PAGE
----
The Spiritual Meaning and Symbolism of the Sand Dollar

Jesus Christ 

For many Christians, sand dollars are a symbolic representation of the life of Jesus Christ, sometimes referred to as “The Legend of the Sand Dollar”. For example, on the slightly rounded top side of a sand dollar, there is a small, five-pointed star. This star is symbolic of the ancient Star of Bethlehem that helped to guide the Wise Men and shepherds to the baby Jesus. Surrounding the star is a unique, floral-like design (from its petaloid ambulacra) that looks similar to an Easter lily. This is symbolic of Easter and Christ’s resurrection. 

sand dollar, white

The smooth, white sand dollars on the beach are dead. The tiny holes create a beautiful sea star shape.


There are also five larger, oval-shaped holes or slits surrounding the flower. These symbolize the “Five Sacred Wounds” that Christ received on the cross. Four of the holes extend from the flower design. These represent where the Romans nailed Christ to the cross through his hands and feet. The fifth hole at the bottom of the sand dollar — just below the flower design — represents the wound to his side when they pierced him with the Lance of Longinus. 

In addition, the back or bottom side of a sand dollar has an outline of another larger, flower-like design. The flower outline resembles a poinsettia, another flower that often symbolizes Christ and his birth at Christmastime.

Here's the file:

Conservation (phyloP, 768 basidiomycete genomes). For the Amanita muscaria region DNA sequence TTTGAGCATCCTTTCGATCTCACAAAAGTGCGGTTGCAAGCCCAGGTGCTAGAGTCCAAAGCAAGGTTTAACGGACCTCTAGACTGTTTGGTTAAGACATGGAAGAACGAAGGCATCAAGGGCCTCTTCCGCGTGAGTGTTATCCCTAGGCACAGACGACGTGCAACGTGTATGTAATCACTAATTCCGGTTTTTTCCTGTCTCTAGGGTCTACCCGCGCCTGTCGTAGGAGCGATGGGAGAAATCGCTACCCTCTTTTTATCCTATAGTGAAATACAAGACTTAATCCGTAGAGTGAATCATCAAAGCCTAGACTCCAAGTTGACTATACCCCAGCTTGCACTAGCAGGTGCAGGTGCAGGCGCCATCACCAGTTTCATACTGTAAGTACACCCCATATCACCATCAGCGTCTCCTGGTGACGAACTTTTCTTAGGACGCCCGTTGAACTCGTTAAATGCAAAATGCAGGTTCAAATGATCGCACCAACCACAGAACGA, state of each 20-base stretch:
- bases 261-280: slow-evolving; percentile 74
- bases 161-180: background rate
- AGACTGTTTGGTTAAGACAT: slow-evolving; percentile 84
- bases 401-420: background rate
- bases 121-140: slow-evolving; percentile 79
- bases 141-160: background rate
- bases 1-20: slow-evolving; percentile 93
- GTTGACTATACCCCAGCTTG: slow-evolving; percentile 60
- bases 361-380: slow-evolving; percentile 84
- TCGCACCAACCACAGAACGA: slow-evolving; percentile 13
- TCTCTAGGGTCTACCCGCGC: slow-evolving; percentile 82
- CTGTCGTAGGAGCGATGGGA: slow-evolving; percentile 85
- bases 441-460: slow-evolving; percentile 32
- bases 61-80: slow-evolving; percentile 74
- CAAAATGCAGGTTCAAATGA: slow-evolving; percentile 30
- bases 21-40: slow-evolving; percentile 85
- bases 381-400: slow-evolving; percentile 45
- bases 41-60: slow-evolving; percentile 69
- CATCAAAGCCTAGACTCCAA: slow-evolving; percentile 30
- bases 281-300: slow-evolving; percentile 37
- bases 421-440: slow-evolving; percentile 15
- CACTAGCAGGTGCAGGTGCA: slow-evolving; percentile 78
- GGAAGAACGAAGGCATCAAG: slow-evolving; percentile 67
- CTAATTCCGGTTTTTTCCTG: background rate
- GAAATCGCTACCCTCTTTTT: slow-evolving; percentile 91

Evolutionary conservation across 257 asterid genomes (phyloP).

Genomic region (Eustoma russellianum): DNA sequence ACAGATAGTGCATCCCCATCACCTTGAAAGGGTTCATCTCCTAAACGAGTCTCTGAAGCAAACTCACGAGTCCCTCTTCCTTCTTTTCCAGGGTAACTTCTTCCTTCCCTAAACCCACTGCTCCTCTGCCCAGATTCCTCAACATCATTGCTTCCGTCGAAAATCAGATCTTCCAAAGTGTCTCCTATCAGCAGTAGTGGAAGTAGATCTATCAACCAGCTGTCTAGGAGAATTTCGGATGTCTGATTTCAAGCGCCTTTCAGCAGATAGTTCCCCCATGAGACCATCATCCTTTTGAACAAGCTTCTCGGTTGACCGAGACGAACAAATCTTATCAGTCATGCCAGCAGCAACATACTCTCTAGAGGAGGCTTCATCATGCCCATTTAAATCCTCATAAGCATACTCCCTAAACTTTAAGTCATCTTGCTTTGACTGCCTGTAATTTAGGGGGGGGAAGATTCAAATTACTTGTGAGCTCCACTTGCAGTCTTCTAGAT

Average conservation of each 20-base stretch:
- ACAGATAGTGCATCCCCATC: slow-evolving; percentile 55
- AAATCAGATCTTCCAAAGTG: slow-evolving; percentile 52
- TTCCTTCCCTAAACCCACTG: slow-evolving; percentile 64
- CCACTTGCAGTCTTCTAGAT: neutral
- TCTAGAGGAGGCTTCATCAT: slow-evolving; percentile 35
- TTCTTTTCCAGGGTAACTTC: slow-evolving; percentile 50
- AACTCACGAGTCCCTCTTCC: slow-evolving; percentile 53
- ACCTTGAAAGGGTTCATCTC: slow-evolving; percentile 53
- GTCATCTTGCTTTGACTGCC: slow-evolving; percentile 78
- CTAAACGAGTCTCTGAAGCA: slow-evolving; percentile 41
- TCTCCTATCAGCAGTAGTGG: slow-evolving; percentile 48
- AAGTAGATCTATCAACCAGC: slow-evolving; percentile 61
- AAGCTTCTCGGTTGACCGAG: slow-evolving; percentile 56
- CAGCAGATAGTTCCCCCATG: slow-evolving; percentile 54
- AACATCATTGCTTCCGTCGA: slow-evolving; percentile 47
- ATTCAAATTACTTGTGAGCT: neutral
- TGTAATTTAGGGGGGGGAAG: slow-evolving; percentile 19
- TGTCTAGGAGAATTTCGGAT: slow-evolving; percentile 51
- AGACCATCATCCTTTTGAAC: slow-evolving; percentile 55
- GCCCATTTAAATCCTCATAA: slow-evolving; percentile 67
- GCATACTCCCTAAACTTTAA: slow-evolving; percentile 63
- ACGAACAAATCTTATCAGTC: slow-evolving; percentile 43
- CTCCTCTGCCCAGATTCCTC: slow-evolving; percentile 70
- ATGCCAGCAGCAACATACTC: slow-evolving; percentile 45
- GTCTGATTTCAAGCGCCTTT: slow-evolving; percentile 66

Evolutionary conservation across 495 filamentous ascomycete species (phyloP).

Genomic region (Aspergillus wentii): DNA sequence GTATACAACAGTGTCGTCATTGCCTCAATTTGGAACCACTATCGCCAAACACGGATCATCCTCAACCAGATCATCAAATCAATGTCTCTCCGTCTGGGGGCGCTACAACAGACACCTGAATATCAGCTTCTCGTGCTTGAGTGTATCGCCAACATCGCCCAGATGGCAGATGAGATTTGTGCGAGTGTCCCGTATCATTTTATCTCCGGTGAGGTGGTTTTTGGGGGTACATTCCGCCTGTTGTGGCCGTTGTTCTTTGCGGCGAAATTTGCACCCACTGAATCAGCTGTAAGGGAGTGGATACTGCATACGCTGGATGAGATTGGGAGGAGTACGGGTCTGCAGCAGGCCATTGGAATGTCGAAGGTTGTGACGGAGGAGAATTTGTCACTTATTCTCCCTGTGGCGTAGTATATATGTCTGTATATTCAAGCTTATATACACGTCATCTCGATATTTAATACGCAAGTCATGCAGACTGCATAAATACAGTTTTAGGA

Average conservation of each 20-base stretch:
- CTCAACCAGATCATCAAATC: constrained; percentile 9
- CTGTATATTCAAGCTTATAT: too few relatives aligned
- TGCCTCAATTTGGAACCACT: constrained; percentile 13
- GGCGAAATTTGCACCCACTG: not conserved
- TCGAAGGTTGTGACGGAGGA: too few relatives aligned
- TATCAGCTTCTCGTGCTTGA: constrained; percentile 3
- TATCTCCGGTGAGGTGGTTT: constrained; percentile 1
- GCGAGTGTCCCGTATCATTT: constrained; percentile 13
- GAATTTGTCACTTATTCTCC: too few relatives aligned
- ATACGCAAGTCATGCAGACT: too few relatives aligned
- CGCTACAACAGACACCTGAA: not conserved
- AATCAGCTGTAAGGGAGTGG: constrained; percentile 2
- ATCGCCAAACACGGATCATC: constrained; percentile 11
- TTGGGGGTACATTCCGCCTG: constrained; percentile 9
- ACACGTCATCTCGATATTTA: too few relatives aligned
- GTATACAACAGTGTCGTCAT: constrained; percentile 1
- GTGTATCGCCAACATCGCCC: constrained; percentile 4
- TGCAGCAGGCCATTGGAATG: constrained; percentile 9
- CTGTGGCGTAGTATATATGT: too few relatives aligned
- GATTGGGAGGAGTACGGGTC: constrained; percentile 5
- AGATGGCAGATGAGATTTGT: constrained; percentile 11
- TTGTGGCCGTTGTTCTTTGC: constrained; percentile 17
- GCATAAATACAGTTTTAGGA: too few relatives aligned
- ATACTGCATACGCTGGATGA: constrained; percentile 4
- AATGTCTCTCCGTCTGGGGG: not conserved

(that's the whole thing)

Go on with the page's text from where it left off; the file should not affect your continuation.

Two sand dollars front and back

The front and back of a sand dollar display various designs that symbolize the life of Jesus Christ.

©MarkRiedy/iStock via Getty Images


Lastly, the spiritual meaning and symbolism of a sand dollar also come from the animal’s inner workings. Sand dollar tests are brittle and dry, and if you shake them gently you can often hear a rattling inside. This comes from the remains of “Aristotle’s lantern”, a complex structure of five plates and teeth that sand dollars use to help them scrape, grind up, and eat their food. After death, these pieces can become dislodged, and if you break open a sand dollar, they will fall out. The five pieces have V-shapes like tiny little doves, another connection to Christ in the Christian tradition, representing peace and the spirit. 

However, Christianity isn’t the only culture that sees sand dollars as symbols of peace. As previously mentioned, the five pieces of “Aristotle’s lantern” inside a sand dollar are shaped like five small doves. Doves have served as symbols of peace for thousands of years, from Mesopotamia to the ancient Greeks, Christianity, Judaism, Islam, and Native American cultures, to name just a few.

In addition, sand dollar exoskeletons are fragile and delicate and are easy to break. If you want to keep them in one piece, you must be careful in how you handle them. Likewise, peace can also be delicate and needs to be protected.